Contracts Keyed to Epstein
Cornerstone Equipment Leasing, Inc. v. MacLeod
Only StudyBuddy Pro offers the complete Case Brief Anatomy*
Access the most important case brief elements for optimal case understanding.
*Case Brief Anatomy includes: Brief Prologue, Complete Case Brief, Brief Epilogue
- The Brief Prologue provides necessary case brief introductory information and includes:
- Topic: Identifies the topic of law and where this case fits within your course outline.
- Parties: Identifies the cast of characters involved in the case.
- Procedural Posture & History: Shares the case history with how lower courts have ruled on the matter.
- Case Key Terms, Acts, Doctrines, etc.: A case specific Legal Term Dictionary.
- Case Doctrines, Acts, Statutes, Amendments and Treatises: Identifies and Defines Legal Authority used in this case.
- The Case Brief is the complete case summarized and authored in the traditional Law School I.R.A.C. format. The Pro case brief includes:
- Brief Facts: A Synopsis of the Facts of the case.
- Rule of Law: Identifies the Legal Principle the Court used in deciding the case.
- Facts: What are the factual circumstances that gave rise to the civil or criminal case? What is the relationship of the Parties that are involved in the case. Review the Facts of this case here:
MacLeod (Defendant) borrowed $725,000 from Cornerstone Equipment Leasing, Inc. (Plaintiff) in July 1998 and signed a promissory note requiring monthly payments with 20% annual interest until the balance was paid. The balance was due November 1999. In December 1999, the parties agreed to extend the due date by two years. Over the next several years, they extended the due date multiple times. At one point in 2001, after Defendant complained that he had already paid back more than the original loan amount, Defendant claimed that he and Plaintiff’s president, Chevigny, came to an oral agreement to set aside the remaining principal balance, with the understanding that it would be used in a future business transaction. In June 2005, the parties agreed to another amended note. According to Defendant, Chevigny stated that the note would only be used for “internal purposes” and that the parties would work out the payment in some “future deal.” According to Defendant, in December 2006, Chevigny also called him and stated that the parties were “even.” Defendant gave no consideration for this purported waiver of Plaintiff’s right to payment. Chevigny denied making that call. In June 2007, Chevigny called Defendant and demanded payment on the June 2005 agreement. Chevigny also followed up with a letter demanding payment.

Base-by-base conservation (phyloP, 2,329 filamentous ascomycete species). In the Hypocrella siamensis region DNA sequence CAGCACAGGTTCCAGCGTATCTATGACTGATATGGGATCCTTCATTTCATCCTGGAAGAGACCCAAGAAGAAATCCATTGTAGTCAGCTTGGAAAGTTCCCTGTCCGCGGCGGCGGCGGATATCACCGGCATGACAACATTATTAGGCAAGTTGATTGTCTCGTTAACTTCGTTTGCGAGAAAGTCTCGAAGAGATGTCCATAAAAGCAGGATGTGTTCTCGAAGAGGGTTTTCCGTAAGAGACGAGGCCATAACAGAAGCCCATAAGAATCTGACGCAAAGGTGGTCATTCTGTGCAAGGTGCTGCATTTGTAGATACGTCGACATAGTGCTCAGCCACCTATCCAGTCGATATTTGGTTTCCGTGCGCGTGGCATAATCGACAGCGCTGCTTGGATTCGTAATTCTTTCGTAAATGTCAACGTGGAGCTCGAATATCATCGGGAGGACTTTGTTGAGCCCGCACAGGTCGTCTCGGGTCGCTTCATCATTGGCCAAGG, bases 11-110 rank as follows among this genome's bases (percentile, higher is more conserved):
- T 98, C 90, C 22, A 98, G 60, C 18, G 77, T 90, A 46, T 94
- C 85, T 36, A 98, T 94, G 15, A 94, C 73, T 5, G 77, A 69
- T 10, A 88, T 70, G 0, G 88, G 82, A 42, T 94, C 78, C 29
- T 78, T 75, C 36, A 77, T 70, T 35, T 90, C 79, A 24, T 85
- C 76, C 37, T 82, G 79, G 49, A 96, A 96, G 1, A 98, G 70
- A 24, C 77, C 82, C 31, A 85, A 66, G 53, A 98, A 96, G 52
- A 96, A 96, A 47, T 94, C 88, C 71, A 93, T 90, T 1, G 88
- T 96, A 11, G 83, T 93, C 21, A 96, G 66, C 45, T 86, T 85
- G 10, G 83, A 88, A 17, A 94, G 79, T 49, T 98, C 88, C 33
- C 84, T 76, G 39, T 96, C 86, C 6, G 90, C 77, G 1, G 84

- Issue(s): Lists the Questions of Law that are raised by the Facts of the case.
- Holding: Shares the Court's answer to the legal questions raised in the issue.
- Concurring / Dissenting Opinions: Includes valuable concurring or dissenting opinions and their key points.
- Reasoning and Analysis: Identifies the chain of argument(s) which led the judges to rule as they did.